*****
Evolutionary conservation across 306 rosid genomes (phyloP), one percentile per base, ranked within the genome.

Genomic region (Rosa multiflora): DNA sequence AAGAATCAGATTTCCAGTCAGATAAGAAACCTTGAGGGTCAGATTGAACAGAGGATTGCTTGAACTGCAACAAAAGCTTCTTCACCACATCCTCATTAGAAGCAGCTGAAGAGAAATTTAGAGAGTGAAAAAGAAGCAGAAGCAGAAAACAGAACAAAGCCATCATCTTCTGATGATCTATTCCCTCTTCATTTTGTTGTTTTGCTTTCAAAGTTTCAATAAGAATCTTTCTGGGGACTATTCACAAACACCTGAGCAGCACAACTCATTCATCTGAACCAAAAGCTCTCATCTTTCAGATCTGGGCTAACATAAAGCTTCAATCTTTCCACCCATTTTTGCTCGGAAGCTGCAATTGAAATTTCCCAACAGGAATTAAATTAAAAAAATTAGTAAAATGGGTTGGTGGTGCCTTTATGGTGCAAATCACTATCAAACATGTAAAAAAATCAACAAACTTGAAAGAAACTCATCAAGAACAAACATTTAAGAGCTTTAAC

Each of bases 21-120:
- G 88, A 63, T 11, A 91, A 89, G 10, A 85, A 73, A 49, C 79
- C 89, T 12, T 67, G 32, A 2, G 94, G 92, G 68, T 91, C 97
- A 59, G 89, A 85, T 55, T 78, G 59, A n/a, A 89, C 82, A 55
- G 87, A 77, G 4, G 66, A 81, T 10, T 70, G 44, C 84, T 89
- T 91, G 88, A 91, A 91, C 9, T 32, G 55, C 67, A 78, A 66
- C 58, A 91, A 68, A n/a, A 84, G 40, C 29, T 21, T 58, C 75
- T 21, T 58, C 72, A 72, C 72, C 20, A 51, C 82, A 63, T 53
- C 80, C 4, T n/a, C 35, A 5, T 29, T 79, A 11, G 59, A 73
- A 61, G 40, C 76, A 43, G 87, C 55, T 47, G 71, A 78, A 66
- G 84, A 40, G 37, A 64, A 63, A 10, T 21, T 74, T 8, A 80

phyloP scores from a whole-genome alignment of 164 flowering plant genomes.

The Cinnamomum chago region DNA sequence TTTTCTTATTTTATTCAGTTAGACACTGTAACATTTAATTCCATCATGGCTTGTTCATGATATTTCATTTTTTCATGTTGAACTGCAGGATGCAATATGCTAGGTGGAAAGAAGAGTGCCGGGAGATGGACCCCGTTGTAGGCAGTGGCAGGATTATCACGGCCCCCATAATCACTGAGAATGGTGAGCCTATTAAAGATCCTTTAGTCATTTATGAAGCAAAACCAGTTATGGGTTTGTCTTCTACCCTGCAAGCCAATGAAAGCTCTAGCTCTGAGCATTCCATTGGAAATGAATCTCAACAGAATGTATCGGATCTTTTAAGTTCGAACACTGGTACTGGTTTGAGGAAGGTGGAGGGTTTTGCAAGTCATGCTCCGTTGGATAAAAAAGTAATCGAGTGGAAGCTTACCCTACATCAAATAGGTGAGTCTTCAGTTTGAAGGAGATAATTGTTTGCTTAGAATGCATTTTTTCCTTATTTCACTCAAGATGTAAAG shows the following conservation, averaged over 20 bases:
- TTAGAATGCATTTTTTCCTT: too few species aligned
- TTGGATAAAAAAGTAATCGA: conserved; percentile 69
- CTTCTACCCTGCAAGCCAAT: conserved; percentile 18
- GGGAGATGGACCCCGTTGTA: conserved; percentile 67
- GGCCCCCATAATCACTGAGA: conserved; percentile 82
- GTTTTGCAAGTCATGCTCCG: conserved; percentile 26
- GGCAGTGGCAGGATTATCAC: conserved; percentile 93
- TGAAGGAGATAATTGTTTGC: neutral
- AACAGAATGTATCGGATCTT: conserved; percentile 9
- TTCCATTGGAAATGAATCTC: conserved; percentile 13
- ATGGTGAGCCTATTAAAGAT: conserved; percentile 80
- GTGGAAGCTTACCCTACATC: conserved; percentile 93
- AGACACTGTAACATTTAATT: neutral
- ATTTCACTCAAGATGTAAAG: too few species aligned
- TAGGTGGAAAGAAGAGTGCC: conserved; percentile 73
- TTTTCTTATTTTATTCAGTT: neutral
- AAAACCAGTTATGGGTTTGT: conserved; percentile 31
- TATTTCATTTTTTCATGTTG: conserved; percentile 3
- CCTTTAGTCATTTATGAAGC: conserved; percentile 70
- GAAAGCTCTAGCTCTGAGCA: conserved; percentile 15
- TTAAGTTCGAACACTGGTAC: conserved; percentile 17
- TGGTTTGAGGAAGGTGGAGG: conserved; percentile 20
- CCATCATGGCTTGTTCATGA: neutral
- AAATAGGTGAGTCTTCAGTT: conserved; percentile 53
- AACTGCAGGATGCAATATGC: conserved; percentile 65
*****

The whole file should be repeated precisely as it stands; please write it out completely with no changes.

Evolutionary conservation across 306 rosid genomes (phyloP), one percentile per base, ranked within the genome.

Genomic region (Rosa multiflora): DNA sequence AAGAATCAGATTTCCAGTCAGATAAGAAACCTTGAGGGTCAGATTGAACAGAGGATTGCTTGAACTGCAACAAAAGCTTCTTCACCACATCCTCATTAGAAGCAGCTGAAGAGAAATTTAGAGAGTGAAAAAGAAGCAGAAGCAGAAAACAGAACAAAGCCATCATCTTCTGATGATCTATTCCCTCTTCATTTTGTTGTTTTGCTTTCAAAGTTTCAATAAGAATCTTTCTGGGGACTATTCACAAACACCTGAGCAGCACAACTCATTCATCTGAACCAAAAGCTCTCATCTTTCAGATCTGGGCTAACATAAAGCTTCAATCTTTCCACCCATTTTTGCTCGGAAGCTGCAATTGAAATTTCCCAACAGGAATTAAATTAAAAAAATTAGTAAAATGGGTTGGTGGTGCCTTTATGGTGCAAATCACTATCAAACATGTAAAAAAATCAACAAACTTGAAAGAAACTCATCAAGAACAAACATTTAAGAGCTTTAAC

Each of bases 21-120:
- G 88, A 63, T 11, A 91, A 89, G 10, A 85, A 73, A 49, C 79
- C 89, T 12, T 67, G 32, A 2, G 94, G 92, G 68, T 91, C 97
- A 59, G 89, A 85, T 55, T 78, G 59, A n/a, A 89, C 82, A 55
- G 87, A 77, G 4, G 66, A 81, T 10, T 70, G 44, C 84, T 89
- T 91, G 88, A 91, A 91, C 9, T 32, G 55, C 67, A 78, A 66
- C 58, A 91, A 68, A n/a, A 84, G 40, C 29, T 21, T 58, C 75
- T 21, T 58, C 72, A 72, C 72, C 20, A 51, C 82, A 63, T 53
- C 80, C 4, T n/a, C 35, A 5, T 29, T 79, A 11, G 59, A 73
- A 61, G 40, C 76, A 43, G 87, C 55, T 47, G 71, A 78, A 66
- G 84, A 40, G 37, A 64, A 63, A 10, T 21, T 74, T 8, A 80

phyloP scores from a whole-genome alignment of 164 flowering plant genomes.

The Cinnamomum chago region DNA sequence TTTTCTTATTTTATTCAGTTAGACACTGTAACATTTAATTCCATCATGGCTTGTTCATGATATTTCATTTTTTCATGTTGAACTGCAGGATGCAATATGCTAGGTGGAAAGAAGAGTGCCGGGAGATGGACCCCGTTGTAGGCAGTGGCAGGATTATCACGGCCCCCATAATCACTGAGAATGGTGAGCCTATTAAAGATCCTTTAGTCATTTATGAAGCAAAACCAGTTATGGGTTTGTCTTCTACCCTGCAAGCCAATGAAAGCTCTAGCTCTGAGCATTCCATTGGAAATGAATCTCAACAGAATGTATCGGATCTTTTAAGTTCGAACACTGGTACTGGTTTGAGGAAGGTGGAGGGTTTTGCAAGTCATGCTCCGTTGGATAAAAAAGTAATCGAGTGGAAGCTTACCCTACATCAAATAGGTGAGTCTTCAGTTTGAAGGAGATAATTGTTTGCTTAGAATGCATTTTTTCCTTATTTCACTCAAGATGTAAAG shows the following conservation, averaged over 20 bases:
- TTAGAATGCATTTTTTCCTT: too few species aligned
- TTGGATAAAAAAGTAATCGA: conserved; percentile 69
- CTTCTACCCTGCAAGCCAAT: conserved; percentile 18
- GGGAGATGGACCCCGTTGTA: conserved; percentile 67
- GGCCCCCATAATCACTGAGA: conserved; percentile 82
- GTTTTGCAAGTCATGCTCCG: conserved; percentile 26
- GGCAGTGGCAGGATTATCAC: conserved; percentile 93
- TGAAGGAGATAATTGTTTGC: neutral
- AACAGAATGTATCGGATCTT: conserved; percentile 9
- TTCCATTGGAAATGAATCTC: conserved; percentile 13
- ATGGTGAGCCTATTAAAGAT: conserved; percentile 80
- GTGGAAGCTTACCCTACATC: conserved; percentile 93
- AGACACTGTAACATTTAATT: neutral
- ATTTCACTCAAGATGTAAAG: too few species aligned
- TAGGTGGAAAGAAGAGTGCC: conserved; percentile 73
- TTTTCTTATTTTATTCAGTT: neutral
- AAAACCAGTTATGGGTTTGT: conserved; percentile 31
- TATTTCATTTTTTCATGTTG: conserved; percentile 3
- CCTTTAGTCATTTATGAAGC: conserved; percentile 70
- GAAAGCTCTAGCTCTGAGCA: conserved; percentile 15
- TTAAGTTCGAACACTGGTAC: conserved; percentile 17
- TGGTTTGAGGAAGGTGGAGG: conserved; percentile 20
- CCATCATGGCTTGTTCATGA: neutral
- AAATAGGTGAGTCTTCAGTT: conserved; percentile 53
- AACTGCAGGATGCAATATGC: conserved; percentile 65